Nahum's message is called a book, a burden and a vision.(2) It is a book, meaning it has a unified message. It is a burden, because its message is all about God's coming judgment. It is a vision, because it originates in God and not in human imagination. This word needs to be heard, because it originates with God and not with men.
The Nation Under Judgment
For 200 years Nineveh, as the capital city of Assyria, had amassed wealth by brutally robbing other nations of their treasures. The cruelty of the city is compared to a lion filling its den with the carcasses of its victims.(3) Engraving on stone monuments, the Assyrians boasted of their own brutality, describing their custom of tearing the skin off people, blinding eyes, boring through jaws, and cutting off fingers, lips and noses. The city is described as a lusting harlot, an alluring mistress who enslaved nations by her prostitution.(4)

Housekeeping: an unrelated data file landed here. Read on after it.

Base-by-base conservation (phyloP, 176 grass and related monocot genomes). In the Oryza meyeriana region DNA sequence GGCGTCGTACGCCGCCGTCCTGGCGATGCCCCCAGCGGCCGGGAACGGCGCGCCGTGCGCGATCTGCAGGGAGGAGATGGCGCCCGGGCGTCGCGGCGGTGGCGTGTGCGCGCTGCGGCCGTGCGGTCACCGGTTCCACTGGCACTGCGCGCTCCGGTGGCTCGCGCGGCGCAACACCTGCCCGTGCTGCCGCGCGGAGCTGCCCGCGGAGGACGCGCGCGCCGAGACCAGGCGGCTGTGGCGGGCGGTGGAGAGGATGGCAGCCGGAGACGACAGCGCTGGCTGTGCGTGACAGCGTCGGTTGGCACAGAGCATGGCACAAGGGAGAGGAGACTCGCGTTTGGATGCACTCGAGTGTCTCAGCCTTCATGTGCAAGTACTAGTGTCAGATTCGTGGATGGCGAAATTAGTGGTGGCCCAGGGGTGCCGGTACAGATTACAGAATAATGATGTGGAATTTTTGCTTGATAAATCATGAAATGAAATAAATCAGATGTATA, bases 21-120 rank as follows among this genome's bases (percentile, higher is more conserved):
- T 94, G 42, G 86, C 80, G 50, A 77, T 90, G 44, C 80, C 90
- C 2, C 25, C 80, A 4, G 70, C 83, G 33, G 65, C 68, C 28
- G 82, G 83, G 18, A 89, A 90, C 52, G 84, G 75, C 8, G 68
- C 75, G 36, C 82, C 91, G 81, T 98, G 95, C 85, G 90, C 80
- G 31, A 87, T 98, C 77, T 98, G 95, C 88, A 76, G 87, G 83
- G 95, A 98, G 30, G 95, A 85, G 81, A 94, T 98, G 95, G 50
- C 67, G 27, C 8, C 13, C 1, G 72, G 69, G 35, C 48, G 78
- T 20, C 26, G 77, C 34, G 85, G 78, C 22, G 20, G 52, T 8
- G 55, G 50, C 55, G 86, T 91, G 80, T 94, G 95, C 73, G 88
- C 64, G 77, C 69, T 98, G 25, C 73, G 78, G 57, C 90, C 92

In light of God's response to Nineveh, each nation in the world, including the United States, needs to search her conscience. Have we abused our economic, political and military power to the impoverishment of less fortunate nations in the world?
Have we used our nearly unlimited talents as displayed in movie, television and stage productions to lure people into lifestyles of degradation and sin? Has the advertising industry led the world to worship things rather than to worship God who made them? These are the kinds of searching questions that we can draw from Nahum and apply to today.
The Nature of God
Finally, we should consider the nature of God who speaks this prophetic message. He has many facets in His Personhood.
My own spirit leaps for joy when I observe the goodness and the greatness of God. Home and family, music and garden, are His gracious gifts. By His Word and His Spirit He provides assurance of forgiven sins, guidance through daily life and hope for the life to come.